Monday, October 29, 2007

Rumpole of the Bailey

About three years ago, my parents gave my wife and me the complete set of the Thames Televison series Rumpole of the Bailey. We immeditely watched all the episodes and enjoyed them very much. Now, just enough time has passed for us to have forgotten many of the details of each episode, and we're enjoying watching them all over again.
What I enjoy about the show is Rumpole himself, a larger than life character who made the phrase "She who must be obeyed" famous in reference to his wife. Rumpole quotes poetry, and has a dramatic, theatrical nature.
What I like best about Rumpole is that he's great at what he does but is constantly the odd man out, the black sheep of the chambers where he works with his fellow lawyers ... or "learned friends." His peers look down on him for wallowing in crime, often taking on forgers, murderers and petty villains as clients -- the sort of people Rumpole's colleagues feel "bring down the tone of chambers." Instead of applauding Rumpole for his outstanding cross-examinations, they make fun of him for his shabby hat.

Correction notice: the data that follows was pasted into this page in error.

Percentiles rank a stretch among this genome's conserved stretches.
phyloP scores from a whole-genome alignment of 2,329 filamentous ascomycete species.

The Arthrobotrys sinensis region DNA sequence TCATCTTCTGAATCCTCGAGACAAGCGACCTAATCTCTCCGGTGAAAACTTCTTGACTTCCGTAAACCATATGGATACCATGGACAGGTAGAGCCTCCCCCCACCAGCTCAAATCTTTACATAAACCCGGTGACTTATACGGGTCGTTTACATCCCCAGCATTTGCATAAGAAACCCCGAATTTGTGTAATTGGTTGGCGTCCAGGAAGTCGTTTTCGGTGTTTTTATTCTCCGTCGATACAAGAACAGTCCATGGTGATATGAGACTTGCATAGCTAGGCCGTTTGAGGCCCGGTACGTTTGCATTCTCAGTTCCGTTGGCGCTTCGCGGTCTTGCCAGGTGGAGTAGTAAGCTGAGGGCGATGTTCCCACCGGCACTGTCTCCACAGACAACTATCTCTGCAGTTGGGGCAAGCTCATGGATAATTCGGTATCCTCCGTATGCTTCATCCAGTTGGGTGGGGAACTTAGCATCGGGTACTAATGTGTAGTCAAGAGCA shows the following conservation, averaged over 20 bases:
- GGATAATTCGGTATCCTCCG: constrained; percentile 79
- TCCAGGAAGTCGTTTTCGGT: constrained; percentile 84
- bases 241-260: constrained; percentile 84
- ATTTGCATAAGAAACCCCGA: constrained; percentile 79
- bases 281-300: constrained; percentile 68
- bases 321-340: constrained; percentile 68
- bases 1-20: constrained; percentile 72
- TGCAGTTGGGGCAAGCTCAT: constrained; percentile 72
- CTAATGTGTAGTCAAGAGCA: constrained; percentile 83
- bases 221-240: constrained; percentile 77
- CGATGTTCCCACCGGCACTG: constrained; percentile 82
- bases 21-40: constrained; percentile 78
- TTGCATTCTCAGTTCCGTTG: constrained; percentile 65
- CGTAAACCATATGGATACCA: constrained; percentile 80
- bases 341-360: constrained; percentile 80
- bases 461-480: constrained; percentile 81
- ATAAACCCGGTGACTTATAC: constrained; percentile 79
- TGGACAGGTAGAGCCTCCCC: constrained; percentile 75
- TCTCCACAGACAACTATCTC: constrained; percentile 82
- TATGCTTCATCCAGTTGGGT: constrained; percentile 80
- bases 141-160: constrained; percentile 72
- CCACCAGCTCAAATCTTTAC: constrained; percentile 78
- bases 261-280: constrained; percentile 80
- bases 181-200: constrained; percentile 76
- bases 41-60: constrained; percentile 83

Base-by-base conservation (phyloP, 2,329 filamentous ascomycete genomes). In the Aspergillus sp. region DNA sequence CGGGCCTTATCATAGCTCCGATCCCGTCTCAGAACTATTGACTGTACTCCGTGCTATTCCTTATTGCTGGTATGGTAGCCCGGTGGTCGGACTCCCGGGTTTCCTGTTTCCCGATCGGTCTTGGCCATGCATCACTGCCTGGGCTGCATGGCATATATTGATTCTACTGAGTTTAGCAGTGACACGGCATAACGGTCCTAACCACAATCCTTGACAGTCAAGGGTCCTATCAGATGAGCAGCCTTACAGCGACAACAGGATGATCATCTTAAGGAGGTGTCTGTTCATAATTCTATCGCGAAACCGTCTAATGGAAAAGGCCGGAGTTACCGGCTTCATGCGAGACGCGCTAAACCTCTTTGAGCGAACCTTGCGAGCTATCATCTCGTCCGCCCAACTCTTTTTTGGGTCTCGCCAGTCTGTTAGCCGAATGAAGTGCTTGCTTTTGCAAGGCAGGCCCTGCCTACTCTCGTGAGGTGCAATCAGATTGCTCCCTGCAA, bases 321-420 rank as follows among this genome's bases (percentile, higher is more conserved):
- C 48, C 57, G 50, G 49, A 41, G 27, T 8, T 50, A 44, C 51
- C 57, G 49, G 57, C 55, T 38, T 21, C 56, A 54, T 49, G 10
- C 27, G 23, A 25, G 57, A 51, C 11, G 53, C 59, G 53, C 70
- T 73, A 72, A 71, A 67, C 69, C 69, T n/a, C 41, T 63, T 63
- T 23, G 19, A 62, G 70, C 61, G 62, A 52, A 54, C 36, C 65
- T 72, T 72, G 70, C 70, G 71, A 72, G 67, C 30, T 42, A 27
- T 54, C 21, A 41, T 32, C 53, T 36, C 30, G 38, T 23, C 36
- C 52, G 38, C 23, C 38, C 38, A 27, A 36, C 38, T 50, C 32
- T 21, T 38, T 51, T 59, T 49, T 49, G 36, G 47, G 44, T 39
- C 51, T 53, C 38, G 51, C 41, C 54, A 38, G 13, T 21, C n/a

We've probably all felt like Horace Rumpole at one time or another, eh? Like we're doing something praiseworthy or ambitions, but all our detractors can do is make fun of our shabby hats. What I like best of all about Rumpole is that he does not do what he does to impress anyone. He does it because he's good at it and enjoys it. Criminal law is in his blood and lights a fire in his belly. And that's the great lesson of the show, at least as far as I'm concerned.


Anonymous said...

The lesson being that one should do what one is good at and what one enjoys?
That is important. Then the trick is finding what you do well, and/or what you enjoy (not sure those always match up). That takes some people a lifetime.
When did you realize that, for you, it's writing fiction?

Victor Gischler said...


I guess I was mostly thinking about myself and my own writing. A while back I made a concious effort to "sell out". In other words, I wanted to write the most "best-seller-ish" thing I could and deliberately tried to include all the common best-seller elements ... at least as how I interperet such things.

It SUCKED. I produced a hundred pages of steaming crap and did not enjoy one second of writing it. Something obvious: Why the hell should I write something I wouldn't read?

What I enjoy (and what I'm better at) is not best-seller type of writing.

But I know what you're saying. I very much enjoy golf ... but MAN do I suck at it.